Financial Parenting Issues after Divorce

Financial Parenting Issues After Divorce

by Dr. Michael Rubino, Rubino Counseling Services <;, Pleasant Hill, CA

When you get a divorce you can stop being husband and wife, but you can never stop being parents. I often meet parents who forget that a divorce does not change the need for them to work together. You must figure out how to co-parent, and finances are a large part of that conversation.

Who’s going to pay for baseball signups, Boy Scouts, and Girl Scouts? Often fathers feel they don’t need to pay for these activities because they already pay child support. This results in disagreement and arguments. Heartbreakingly, I have observed that children will often choose to stop doing outside activities in order to avoid parental arguments. When you put your child in the middle of these arguments your child is the one who gets hurt. Even though financial arguments may raise valid points on both sides, ultimately, you want to do what is best for your child.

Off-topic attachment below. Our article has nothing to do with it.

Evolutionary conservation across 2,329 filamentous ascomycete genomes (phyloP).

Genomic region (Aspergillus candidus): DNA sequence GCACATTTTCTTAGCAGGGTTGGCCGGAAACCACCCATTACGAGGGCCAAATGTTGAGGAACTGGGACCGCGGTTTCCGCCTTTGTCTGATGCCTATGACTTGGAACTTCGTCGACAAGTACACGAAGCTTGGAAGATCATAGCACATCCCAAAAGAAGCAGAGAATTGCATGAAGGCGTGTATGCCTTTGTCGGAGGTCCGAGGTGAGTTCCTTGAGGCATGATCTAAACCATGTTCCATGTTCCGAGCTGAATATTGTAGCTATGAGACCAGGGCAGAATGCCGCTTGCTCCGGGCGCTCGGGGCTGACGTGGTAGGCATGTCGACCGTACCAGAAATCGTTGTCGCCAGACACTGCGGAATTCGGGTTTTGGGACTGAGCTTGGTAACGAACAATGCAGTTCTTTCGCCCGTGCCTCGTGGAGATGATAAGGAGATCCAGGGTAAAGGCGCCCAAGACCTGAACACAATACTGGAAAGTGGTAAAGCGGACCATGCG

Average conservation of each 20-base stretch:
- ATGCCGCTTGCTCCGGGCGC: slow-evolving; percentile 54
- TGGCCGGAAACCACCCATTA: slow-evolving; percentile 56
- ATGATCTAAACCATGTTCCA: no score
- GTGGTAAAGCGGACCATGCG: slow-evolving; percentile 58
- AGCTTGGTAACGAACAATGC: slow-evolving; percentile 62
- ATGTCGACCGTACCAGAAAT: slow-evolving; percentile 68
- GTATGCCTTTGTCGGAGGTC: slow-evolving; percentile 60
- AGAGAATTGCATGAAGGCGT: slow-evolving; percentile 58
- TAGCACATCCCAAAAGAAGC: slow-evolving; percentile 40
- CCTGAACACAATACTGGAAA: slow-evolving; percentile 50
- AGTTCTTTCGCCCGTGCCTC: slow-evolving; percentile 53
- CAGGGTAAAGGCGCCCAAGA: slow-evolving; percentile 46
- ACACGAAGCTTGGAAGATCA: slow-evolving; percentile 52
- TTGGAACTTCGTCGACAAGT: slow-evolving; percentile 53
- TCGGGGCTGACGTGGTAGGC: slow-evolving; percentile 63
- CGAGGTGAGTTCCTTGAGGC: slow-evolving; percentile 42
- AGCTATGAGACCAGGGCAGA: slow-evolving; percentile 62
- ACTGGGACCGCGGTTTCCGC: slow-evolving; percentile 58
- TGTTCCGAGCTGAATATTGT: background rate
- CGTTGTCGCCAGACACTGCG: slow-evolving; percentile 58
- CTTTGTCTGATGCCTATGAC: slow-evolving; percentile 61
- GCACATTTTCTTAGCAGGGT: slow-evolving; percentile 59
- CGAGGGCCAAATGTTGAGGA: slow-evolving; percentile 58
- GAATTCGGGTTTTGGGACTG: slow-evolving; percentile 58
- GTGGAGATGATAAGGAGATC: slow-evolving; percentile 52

As you go through the divorce process, discuss child-related financial issues and decide how to handle them. Also, come up with a plan for how you will discuss financial issues that come up after the divorce. Understanding that you decided to divorce for a reason, and that money matters can be a very sensitive topic, don’t be afraid to ask for help, especially if it will help your child. Look into going to a therapist who specializes in co-parenting. A therapist will be familiar with these issues and can assist as you work through disagreements and find solutions that are best for your child.

College tuition is a major financial issue I see with parents who are divorcing. Parents have different opinions about paying for college. Some feel it is their duty as a parent to pay for college while others feel their child can take on student loans and get an afterschool job. A quick solution for this issue is the understanding that you cannot force your spouse to have the same beliefs as you do regarding college. Your child is now an adult, and taking on some financial responsibility is an option you may need to consider.

Whether you’re discussing college tuition, Little League, or money for the prom, always focus on what’s best for your child. Forget he said/she said, forget about alimony or child support. This is not a contest about who will win. If you make it a contest, your child loses. For the sake of your child, if you have to pay a little extra for Little League, isn’t it worth it?

Dr. Michael Rubino has over 18 years experience working with couples in high conflict divorces. For more information about Dr. Rubino’s work or private practice, visit his websites and, or on Follow him on Twitter at

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